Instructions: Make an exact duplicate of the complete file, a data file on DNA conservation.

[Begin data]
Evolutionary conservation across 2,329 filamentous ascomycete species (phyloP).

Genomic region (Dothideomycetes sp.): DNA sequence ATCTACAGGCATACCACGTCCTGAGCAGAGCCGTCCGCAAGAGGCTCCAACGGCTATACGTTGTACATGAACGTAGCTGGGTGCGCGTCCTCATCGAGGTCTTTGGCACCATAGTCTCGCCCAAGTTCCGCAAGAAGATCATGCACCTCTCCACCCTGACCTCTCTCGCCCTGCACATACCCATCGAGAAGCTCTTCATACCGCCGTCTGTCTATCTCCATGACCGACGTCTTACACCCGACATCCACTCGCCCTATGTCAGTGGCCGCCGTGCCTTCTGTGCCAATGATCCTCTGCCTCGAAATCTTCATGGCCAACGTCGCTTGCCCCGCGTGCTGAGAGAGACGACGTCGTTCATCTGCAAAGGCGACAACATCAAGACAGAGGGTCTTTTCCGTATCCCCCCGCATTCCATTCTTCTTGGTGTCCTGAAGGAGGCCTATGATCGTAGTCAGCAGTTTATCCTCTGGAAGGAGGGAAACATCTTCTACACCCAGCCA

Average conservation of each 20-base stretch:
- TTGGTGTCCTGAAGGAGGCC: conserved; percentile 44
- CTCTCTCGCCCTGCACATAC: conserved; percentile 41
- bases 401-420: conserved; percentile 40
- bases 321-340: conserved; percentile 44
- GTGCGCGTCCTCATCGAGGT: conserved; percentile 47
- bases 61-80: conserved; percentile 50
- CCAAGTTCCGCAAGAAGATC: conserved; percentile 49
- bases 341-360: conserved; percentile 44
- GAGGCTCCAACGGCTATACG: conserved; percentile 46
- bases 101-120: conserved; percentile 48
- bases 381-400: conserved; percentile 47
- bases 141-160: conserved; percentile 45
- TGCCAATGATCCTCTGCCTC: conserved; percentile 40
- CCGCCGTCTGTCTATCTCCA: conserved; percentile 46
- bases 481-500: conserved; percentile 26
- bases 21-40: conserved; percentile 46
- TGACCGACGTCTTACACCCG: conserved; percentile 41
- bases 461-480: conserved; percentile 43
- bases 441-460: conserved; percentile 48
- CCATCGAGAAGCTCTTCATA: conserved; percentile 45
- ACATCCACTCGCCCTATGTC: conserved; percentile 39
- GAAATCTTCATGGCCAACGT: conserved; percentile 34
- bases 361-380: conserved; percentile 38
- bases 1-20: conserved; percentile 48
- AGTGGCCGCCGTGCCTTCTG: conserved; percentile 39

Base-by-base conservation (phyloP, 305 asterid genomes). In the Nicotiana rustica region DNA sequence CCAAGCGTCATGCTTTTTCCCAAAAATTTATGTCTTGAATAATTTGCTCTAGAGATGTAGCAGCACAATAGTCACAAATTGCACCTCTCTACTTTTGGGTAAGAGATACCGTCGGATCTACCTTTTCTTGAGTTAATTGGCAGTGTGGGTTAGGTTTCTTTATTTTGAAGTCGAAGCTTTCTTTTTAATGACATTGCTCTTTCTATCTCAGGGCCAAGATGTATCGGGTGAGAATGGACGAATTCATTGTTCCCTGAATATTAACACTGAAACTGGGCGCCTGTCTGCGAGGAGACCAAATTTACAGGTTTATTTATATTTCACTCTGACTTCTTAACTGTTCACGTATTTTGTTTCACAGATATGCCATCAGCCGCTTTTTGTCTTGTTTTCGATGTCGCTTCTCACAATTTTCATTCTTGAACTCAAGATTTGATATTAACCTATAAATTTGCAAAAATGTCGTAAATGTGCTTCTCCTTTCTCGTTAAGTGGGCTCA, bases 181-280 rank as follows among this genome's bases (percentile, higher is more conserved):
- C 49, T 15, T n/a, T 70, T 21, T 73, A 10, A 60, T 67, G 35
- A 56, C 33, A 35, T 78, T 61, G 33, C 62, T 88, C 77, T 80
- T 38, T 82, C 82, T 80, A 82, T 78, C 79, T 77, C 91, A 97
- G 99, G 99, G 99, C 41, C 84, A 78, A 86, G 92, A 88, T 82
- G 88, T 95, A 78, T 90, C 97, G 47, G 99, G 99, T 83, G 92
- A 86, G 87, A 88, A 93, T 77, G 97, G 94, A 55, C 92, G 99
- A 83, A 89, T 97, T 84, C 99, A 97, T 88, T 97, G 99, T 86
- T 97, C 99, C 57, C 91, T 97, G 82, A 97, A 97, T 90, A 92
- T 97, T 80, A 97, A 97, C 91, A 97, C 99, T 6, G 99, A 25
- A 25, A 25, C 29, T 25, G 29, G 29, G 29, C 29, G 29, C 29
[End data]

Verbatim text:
Evolutionary conservation across 2,329 filamentous ascomycete species (phyloP).

Genomic region (Dothideomycetes sp.): DNA sequence ATCTACAGGCATACCACGTCCTGAGCAGAGCCGTCCGCAAGAGGCTCCAACGGCTATACGTTGTACATGAACGTAGCTGGGTGCGCGTCCTCATCGAGGTCTTTGGCACCATAGTCTCGCCCAAGTTCCGCAAGAAGATCATGCACCTCTCCACCCTGACCTCTCTCGCCCTGCACATACCCATCGAGAAGCTCTTCATACCGCCGTCTGTCTATCTCCATGACCGACGTCTTACACCCGACATCCACTCGCCCTATGTCAGTGGCCGCCGTGCCTTCTGTGCCAATGATCCTCTGCCTCGAAATCTTCATGGCCAACGTCGCTTGCCCCGCGTGCTGAGAGAGACGACGTCGTTCATCTGCAAAGGCGACAACATCAAGACAGAGGGTCTTTTCCGTATCCCCCCGCATTCCATTCTTCTTGGTGTCCTGAAGGAGGCCTATGATCGTAGTCAGCAGTTTATCCTCTGGAAGGAGGGAAACATCTTCTACACCCAGCCA

Average conservation of each 20-base stretch:
- TTGGTGTCCTGAAGGAGGCC: conserved; percentile 44
- CTCTCTCGCCCTGCACATAC: conserved; percentile 41
- bases 401-420: conserved; percentile 40
- bases 321-340: conserved; percentile 44
- GTGCGCGTCCTCATCGAGGT: conserved; percentile 47
- bases 61-80: conserved; percentile 50
- CCAAGTTCCGCAAGAAGATC: conserved; percentile 49
- bases 341-360: conserved; percentile 44
- GAGGCTCCAACGGCTATACG: conserved; percentile 46
- bases 101-120: conserved; percentile 48
- bases 381-400: conserved; percentile 47
- bases 141-160: conserved; percentile 45
- TGCCAATGATCCTCTGCCTC: conserved; percentile 40
- CCGCCGTCTGTCTATCTCCA: conserved; percentile 46
- bases 481-500: conserved; percentile 26
- bases 21-40: conserved; percentile 46
- TGACCGACGTCTTACACCCG: conserved; percentile 41
- bases 461-480: conserved; percentile 43
- bases 441-460: conserved; percentile 48
- CCATCGAGAAGCTCTTCATA: conserved; percentile 45
- ACATCCACTCGCCCTATGTC: conserved; percentile 39
- GAAATCTTCATGGCCAACGT: conserved; percentile 34
- bases 361-380: conserved; percentile 38
- bases 1-20: conserved; percentile 48
- AGTGGCCGCCGTGCCTTCTG: conserved; percentile 39

Base-by-base conservation (phyloP, 305 asterid genomes). In the Nicotiana rustica region DNA sequence CCAAGCGTCATGCTTTTTCCCAAAAATTTATGTCTTGAATAATTTGCTCTAGAGATGTAGCAGCACAATAGTCACAAATTGCACCTCTCTACTTTTGGGTAAGAGATACCGTCGGATCTACCTTTTCTTGAGTTAATTGGCAGTGTGGGTTAGGTTTCTTTATTTTGAAGTCGAAGCTTTCTTTTTAATGACATTGCTCTTTCTATCTCAGGGCCAAGATGTATCGGGTGAGAATGGACGAATTCATTGTTCCCTGAATATTAACACTGAAACTGGGCGCCTGTCTGCGAGGAGACCAAATTTACAGGTTTATTTATATTTCACTCTGACTTCTTAACTGTTCACGTATTTTGTTTCACAGATATGCCATCAGCCGCTTTTTGTCTTGTTTTCGATGTCGCTTCTCACAATTTTCATTCTTGAACTCAAGATTTGATATTAACCTATAAATTTGCAAAAATGTCGTAAATGTGCTTCTCCTTTCTCGTTAAGTGGGCTCA, bases 181-280 rank as follows among this genome's bases (percentile, higher is more conserved):
- C 49, T 15, T n/a, T 70, T 21, T 73, A 10, A 60, T 67, G 35
- A 56, C 33, A 35, T 78, T 61, G 33, C 62, T 88, C 77, T 80
- T 38, T 82, C 82, T 80, A 82, T 78, C 79, T 77, C 91, A 97
- G 99, G 99, G 99, C 41, C 84, A 78, A 86, G 92, A 88, T 82
- G 88, T 95, A 78, T 90, C 97, G 47, G 99, G 99, T 83, G 92
- A 86, G 87, A 88, A 93, T 77, G 97, G 94, A 55, C 92, G 99
- A 83, A 89, T 97, T 84, C 99, A 97, T 88, T 97, G 99, T 86
- T 97, C 99, C 57, C 91, T 97, G 82, A 97, A 97, T 90, A 92
- T 97, T 80, A 97, A 97, C 91, A 97, C 99, T 6, G 99, A 25
- A 25, A 25, C 29, T 25, G 29, G 29, G 29, C 29, G 29, C 29